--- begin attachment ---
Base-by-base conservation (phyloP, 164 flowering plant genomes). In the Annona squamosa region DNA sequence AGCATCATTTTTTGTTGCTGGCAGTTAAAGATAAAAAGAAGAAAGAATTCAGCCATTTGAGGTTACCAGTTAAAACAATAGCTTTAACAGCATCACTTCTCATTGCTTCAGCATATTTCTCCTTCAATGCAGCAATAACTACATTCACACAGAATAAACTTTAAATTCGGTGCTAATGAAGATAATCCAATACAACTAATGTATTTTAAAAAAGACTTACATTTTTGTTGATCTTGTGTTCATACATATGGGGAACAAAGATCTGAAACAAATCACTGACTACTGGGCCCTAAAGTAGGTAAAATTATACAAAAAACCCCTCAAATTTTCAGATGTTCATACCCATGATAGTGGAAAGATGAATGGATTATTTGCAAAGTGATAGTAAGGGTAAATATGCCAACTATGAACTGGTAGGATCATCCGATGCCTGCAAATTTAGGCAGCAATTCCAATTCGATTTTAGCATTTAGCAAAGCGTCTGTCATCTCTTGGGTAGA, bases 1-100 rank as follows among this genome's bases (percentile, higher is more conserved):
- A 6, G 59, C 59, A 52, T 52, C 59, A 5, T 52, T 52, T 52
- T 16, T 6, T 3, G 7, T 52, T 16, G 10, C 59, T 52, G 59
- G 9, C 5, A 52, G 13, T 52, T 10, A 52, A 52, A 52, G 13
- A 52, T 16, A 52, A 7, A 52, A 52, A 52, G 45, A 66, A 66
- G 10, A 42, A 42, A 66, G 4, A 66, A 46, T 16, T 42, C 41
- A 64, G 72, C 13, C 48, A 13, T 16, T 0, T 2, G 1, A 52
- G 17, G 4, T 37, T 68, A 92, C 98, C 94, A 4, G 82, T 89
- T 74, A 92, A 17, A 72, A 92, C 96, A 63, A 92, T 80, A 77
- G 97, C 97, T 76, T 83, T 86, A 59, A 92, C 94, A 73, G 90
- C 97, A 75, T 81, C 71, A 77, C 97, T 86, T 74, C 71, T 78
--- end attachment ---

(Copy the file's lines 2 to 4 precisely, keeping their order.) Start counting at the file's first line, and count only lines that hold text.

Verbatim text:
- A 6, G 59, C 59, A 52, T 52, C 59, A 5, T 52, T 52, T 52
- T 16, T 6, T 3, G 7, T 52, T 16, G 10, C 59, T 52, G 59
- G 9, C 5, A 52, G 13, T 52, T 10, A 52, A 52, A 52, G 13